Data released Tuesday suggest that Germany's economy may have performed even better than expected in the recently completed year, and will continue on a strong growth path in the current year, analysts say.
Industrial output data, released Tuesday by the country's statistics office, showed factory output growing by 3.4% on month in adjusted terms. Forecasters polled by The Wall Street Journal had predicted an increase of 1.9%.
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"The good development of new orders as well as optimistic business expectations point to a brisk development of the industrial economy," said the country's Economics Ministry in a press release.
Private sector economists were also optimistic. "German GDP looks set to have risen by slightly more than our above-consensus forecast of 2.5% in 2017, and we expect a similarly strong pace of growth this year," said Jennifer McKeown of Capital Economics in a note Tuesday.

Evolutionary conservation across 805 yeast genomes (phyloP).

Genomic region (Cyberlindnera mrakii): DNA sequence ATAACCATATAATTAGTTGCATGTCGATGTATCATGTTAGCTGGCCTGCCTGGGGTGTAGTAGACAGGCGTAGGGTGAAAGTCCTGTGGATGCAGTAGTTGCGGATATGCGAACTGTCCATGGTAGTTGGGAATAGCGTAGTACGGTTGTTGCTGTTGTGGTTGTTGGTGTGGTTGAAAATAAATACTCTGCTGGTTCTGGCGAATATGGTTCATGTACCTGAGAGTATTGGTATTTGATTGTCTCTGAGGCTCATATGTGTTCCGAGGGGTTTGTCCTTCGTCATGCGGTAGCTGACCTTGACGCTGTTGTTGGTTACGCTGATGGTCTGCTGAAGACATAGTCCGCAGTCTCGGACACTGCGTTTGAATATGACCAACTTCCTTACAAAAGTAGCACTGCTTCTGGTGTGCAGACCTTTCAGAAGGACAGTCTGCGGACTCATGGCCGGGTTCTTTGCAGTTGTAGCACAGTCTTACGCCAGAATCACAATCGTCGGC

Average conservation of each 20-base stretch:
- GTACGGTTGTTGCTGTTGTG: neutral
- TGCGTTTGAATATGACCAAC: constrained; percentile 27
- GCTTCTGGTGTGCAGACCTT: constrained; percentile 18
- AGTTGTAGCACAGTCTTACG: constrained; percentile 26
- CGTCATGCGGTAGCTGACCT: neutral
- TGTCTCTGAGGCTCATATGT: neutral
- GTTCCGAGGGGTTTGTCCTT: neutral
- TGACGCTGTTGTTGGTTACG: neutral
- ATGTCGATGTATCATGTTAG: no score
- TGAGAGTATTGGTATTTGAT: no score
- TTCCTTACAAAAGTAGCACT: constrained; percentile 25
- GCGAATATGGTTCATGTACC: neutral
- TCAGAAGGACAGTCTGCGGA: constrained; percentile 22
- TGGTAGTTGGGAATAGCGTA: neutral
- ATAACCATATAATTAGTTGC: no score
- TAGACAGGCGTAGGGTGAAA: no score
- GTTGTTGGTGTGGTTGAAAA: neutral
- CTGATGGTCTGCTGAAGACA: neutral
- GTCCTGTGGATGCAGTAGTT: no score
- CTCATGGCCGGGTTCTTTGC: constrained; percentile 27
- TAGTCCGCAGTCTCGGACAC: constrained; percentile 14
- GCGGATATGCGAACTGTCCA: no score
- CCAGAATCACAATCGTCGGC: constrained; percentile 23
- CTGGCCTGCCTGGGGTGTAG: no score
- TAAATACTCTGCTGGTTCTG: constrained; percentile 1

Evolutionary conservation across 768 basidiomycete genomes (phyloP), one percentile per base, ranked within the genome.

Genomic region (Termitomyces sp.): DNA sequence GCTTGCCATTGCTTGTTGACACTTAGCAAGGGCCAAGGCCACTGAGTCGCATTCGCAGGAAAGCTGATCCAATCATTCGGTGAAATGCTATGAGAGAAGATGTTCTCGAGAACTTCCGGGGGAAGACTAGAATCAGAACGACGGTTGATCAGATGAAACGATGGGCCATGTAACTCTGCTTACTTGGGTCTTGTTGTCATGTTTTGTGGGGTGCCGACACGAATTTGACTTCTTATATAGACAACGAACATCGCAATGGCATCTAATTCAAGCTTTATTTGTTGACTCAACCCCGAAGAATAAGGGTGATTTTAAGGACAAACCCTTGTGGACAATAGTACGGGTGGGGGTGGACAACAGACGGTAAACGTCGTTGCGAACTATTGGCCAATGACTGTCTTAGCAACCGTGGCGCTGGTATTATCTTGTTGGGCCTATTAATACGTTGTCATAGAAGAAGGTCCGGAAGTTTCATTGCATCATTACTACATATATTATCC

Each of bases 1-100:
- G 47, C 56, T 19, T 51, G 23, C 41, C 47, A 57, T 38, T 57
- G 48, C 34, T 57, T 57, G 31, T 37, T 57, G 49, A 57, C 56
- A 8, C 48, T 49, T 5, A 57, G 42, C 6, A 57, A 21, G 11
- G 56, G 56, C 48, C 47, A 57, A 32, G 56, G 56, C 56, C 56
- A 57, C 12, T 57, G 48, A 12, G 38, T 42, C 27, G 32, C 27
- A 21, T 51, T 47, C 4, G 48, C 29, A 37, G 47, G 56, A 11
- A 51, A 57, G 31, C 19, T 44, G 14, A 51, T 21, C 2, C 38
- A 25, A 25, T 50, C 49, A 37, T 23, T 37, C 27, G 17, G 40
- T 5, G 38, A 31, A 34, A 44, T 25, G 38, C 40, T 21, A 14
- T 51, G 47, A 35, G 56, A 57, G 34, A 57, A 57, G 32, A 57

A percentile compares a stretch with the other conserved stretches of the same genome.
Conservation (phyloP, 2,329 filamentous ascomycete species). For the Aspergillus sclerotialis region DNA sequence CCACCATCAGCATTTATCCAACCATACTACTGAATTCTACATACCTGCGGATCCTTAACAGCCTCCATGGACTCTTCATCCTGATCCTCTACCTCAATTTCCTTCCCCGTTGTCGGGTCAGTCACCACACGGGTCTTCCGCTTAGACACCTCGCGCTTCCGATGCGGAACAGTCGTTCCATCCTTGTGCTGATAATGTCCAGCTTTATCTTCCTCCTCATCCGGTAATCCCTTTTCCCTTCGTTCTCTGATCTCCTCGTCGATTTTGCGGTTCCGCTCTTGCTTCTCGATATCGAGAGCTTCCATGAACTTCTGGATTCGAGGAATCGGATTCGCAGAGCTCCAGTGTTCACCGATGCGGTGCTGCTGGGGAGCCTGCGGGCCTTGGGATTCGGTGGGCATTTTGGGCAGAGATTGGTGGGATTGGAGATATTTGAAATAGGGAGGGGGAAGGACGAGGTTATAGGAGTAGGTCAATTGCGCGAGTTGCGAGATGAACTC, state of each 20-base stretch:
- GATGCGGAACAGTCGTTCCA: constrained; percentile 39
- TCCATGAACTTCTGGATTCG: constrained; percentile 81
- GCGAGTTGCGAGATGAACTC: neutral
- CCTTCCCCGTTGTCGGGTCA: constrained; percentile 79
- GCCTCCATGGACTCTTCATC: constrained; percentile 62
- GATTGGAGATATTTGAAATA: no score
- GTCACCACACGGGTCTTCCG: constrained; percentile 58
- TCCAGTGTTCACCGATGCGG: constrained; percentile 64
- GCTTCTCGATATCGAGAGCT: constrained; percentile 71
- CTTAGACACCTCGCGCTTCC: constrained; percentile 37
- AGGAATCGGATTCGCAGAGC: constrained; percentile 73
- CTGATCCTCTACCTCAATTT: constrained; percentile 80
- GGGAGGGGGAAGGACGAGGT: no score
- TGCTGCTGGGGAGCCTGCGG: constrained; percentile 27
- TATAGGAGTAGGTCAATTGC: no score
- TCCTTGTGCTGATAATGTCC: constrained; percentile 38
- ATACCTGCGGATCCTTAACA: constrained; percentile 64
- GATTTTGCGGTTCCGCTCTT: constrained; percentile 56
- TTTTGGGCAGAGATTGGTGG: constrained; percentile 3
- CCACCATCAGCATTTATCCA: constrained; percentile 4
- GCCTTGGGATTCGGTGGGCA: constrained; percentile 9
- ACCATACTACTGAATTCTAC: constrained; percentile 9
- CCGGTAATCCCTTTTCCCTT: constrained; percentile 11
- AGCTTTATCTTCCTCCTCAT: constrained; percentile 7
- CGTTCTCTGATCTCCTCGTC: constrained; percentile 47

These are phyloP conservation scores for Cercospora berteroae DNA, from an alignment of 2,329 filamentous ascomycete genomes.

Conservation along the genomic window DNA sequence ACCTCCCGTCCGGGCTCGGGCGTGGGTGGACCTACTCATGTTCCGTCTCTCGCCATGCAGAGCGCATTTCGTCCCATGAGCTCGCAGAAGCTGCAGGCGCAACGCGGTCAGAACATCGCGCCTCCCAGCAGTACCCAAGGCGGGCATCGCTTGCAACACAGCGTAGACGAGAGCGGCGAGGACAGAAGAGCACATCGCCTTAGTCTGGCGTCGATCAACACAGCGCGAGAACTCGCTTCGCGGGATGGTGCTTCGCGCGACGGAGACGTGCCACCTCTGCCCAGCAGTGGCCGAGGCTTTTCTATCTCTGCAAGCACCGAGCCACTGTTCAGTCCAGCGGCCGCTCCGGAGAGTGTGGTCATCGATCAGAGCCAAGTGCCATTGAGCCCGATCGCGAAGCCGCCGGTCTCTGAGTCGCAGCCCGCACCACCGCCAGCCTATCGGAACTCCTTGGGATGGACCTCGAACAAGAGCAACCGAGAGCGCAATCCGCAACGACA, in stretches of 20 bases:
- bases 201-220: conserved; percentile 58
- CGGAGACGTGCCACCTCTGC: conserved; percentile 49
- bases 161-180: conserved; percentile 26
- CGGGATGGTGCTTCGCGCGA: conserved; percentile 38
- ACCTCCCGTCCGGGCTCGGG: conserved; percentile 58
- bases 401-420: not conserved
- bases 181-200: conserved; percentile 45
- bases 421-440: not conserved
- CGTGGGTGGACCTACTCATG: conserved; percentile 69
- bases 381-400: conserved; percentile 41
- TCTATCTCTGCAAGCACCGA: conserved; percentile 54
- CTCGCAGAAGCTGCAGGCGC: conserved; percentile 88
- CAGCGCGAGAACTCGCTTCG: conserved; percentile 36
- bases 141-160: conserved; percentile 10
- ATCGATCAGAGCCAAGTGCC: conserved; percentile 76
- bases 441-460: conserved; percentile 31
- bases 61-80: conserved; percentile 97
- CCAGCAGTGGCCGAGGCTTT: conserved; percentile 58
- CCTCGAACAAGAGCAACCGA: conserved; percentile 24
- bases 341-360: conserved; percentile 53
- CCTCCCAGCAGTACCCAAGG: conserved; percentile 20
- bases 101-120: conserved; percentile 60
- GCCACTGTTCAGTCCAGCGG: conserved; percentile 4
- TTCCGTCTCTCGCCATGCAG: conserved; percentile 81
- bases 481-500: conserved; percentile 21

"It looks very likely that the German economy has had its best performance since 2011 and there is currently very little reason to believe that the strong performance could end any time soon," said ING economist Carsten Brzeski.
Germany's statistics office is due to make a preliminary estimate of 2017 economic output on Thursday. Polled experts expect growth of 2.3%.
The country's statistics office also reported Tuesday that Germany's adjusted trade balance stood at 22.3 billion euros ($26.7 billion) in November. Exports grew by 4.1% on the month while imports increased 2.3%. Polled economists had expected November's figure to be EUR21 billion.
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(END) Dow Jones Newswires
January 09, 2018 03:24 ET (08:24 GMT)